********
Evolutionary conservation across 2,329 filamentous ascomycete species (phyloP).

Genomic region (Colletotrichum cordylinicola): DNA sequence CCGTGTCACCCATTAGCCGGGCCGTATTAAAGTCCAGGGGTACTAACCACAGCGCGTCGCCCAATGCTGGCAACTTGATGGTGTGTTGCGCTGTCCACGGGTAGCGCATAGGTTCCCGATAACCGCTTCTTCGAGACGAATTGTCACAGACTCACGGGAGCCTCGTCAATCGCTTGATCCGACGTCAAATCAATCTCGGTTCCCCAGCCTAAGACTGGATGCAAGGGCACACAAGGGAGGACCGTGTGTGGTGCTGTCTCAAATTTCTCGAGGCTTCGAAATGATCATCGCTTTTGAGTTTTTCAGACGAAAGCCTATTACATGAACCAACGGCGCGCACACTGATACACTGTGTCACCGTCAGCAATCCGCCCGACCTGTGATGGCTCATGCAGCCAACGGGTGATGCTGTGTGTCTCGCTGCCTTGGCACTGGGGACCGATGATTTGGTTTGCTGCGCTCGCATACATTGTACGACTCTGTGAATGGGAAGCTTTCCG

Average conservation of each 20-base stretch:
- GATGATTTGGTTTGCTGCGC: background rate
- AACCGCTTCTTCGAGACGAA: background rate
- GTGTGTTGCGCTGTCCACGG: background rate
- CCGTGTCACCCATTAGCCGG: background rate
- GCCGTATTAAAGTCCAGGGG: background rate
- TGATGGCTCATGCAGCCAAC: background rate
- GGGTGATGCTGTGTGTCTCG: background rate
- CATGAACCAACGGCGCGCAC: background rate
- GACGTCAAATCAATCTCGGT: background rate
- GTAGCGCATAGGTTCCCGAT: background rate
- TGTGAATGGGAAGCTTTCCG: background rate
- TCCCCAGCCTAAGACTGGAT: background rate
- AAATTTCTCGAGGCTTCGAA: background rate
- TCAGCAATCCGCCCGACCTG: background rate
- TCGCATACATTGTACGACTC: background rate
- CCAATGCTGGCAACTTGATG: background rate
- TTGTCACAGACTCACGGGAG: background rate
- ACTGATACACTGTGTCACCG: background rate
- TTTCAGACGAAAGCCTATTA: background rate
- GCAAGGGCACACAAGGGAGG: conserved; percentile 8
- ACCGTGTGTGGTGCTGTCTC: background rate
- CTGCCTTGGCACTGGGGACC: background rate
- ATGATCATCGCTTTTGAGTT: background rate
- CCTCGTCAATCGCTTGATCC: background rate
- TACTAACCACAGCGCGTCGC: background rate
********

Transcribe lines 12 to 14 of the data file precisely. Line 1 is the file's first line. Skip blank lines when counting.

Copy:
- GACGTCAAATCAATCTCGGT: background rate
- GTAGCGCATAGGTTCCCGAT: background rate
- TGTGAATGGGAAGCTTTCCG: background rate